In 1965 Gordon Moore, cofounder of Intel, discovered that the performance of a computer’s memory chip doubled about every eighteen months. Known as Moore’s Law, his observation has proven to be remarkably accurate, as computing power increased over 18,000 times from 1971 to 2000.
This explosion in computing power fueled the technological accomplishments that characterized the twentieth century. The invention of the microchip in 1958 spawned a generation of silicon-based technological wonders that have recently become mainstream, including personal computers and the Internet. In 1990 only 15 percent of households in the United States owned a personal computer; by 1999 ownership had increased to close to 50 percent. In 1998, sales of personal computers in the United States totaled $36 million, and households with Internet access rose from 26.2 percent in 1998 to 41.5 percent in 2000. The widespread use of personal computers and the Internet has provided previously unfathomable conveniences to society.
As the world’s fastest growing communications medium, the Internet merges thousands of computer networks into one international system. According to the Internet Society, an international professional membership group that focuses on issues surrounding the future of the Internet and Internet infrastructure standards, the Internet is best described as a “global network of networks enabling computers of all kinds to directly and transparently communicate and share services throughout much of the world. Because the Internet is enormously valuable, enabling capability for so many people and organizations, it also constitutes a shared global re13 source of information, knowledge, and means of collaboration, and cooperation among countless diverse communities.” The World Wide Web, the Internet’s most popular system, combines business, government, personal, and educational “sites” and “pages” that present relevant text, images, and even audio and video data. Users may access information with the help of “browser” software, such as Internet Explorer and Netscape, and “search engines,” such as Yahoo! and Excite. They may also contact other users through electronic mail (e-mail) and connect with others with similar interests using online discussion groups, bulletin boards, and “chat rooms.”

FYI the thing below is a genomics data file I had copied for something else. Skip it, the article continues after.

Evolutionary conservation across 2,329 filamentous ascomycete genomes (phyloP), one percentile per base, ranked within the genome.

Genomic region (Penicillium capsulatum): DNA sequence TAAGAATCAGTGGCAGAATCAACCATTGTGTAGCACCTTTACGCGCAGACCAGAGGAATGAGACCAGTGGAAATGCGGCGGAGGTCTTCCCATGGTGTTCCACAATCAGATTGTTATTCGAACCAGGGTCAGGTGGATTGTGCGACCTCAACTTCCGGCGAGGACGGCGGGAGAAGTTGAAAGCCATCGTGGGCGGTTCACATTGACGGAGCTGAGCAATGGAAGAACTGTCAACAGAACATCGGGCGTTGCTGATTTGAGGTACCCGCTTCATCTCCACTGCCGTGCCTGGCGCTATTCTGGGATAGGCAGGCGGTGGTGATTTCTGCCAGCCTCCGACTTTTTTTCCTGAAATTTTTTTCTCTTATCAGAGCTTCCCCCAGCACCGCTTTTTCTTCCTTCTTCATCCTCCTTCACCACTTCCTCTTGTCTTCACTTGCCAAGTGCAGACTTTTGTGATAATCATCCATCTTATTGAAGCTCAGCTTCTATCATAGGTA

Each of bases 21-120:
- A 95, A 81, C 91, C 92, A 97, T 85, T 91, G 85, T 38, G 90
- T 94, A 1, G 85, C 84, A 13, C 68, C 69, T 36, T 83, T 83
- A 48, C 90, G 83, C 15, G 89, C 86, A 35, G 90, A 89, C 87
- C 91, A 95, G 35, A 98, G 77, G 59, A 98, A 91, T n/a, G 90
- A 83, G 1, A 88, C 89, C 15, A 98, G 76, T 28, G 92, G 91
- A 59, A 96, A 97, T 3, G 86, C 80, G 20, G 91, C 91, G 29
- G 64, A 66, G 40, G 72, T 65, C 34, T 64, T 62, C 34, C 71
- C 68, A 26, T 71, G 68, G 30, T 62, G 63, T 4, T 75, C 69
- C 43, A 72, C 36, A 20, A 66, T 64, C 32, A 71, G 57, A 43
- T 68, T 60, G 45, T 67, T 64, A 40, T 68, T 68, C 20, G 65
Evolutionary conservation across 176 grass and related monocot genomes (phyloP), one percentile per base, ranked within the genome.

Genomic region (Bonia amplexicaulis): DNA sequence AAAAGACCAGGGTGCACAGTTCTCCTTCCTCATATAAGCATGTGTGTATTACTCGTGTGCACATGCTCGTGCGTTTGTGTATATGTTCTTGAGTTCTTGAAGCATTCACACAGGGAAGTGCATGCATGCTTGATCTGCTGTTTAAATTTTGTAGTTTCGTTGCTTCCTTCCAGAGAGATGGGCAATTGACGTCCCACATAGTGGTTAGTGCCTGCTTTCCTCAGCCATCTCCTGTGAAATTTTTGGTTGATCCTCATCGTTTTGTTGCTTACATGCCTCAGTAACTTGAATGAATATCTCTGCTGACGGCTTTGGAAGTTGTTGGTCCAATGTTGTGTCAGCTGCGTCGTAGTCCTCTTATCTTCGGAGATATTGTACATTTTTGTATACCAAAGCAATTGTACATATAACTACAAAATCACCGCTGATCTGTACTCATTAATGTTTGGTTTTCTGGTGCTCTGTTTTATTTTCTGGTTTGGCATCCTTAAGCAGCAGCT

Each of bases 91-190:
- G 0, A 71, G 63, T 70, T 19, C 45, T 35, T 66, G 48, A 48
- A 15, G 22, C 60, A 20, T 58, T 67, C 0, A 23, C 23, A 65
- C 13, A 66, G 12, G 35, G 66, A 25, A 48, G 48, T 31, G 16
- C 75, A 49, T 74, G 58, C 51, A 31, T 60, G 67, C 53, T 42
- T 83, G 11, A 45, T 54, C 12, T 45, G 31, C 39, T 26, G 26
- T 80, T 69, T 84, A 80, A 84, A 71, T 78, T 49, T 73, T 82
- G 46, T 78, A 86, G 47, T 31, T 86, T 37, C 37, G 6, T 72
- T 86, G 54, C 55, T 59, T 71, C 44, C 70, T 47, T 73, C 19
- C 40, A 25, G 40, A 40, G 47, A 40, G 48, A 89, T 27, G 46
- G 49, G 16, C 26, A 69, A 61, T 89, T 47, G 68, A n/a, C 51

By creating databases of educational resources for various businesses, libraries, nonprofit organizations, research institutions, branches of government, and others, the Internet has transformed the storage of and access to information. As stated by several leading computer scientists in their essay A Brief History of the Internet, “The Internet has revolutionized the computer and communications world like nothing before. The invention of the telegraph, telephone, radio, and computer set the stage for this unprecedented integration of capabilities. The Internet is at once a world-wide broadcasting capability, a mechanism for information dissemination, and a medium for collaboration and interaction between individuals and their computers without regard for geographic location.” By opening up easily accessible pathways to a wide range of information, the Internet has created new opportunities for personal, educational, and business growth and has fostered the exchange of knowledge and customs of cultures around the world.
Many describe the Internet as a global “equalizer” that provides an unprecedented store of information to anyone with Internet access. These people claim that information technologies can provide the benefits of a large city to developing countries and rural communities around the world. Education may be brought to small villages that do not have teachers or classrooms via satellites and PC technology. The expertise of doctors can be instantly accessed thousands of miles from the actual location of the doctor. Many countries utilize “tele-medicine,” or virtual appointments and examinations between doctors and patients. Finally, the information capability of the Internet is nearly unlimited, and the World Wide Web offers seekers information on virtually every subject imaginable. As stated by Michael C. Maibach, vice president of government affairs at Intel Corporation, “The Internet transmits digitized audio, video and data to any corner of the globe at any time. The people ‘communicating’ do not have to be on-line at the same time, nor share information in the same language. The Internet collapses space, time and language differences. The sources of data do not tire or misspeak. Information is limited not by accessibility but only by whether the information exists at all. In the Internet world, the word ‘infinite’ applies.”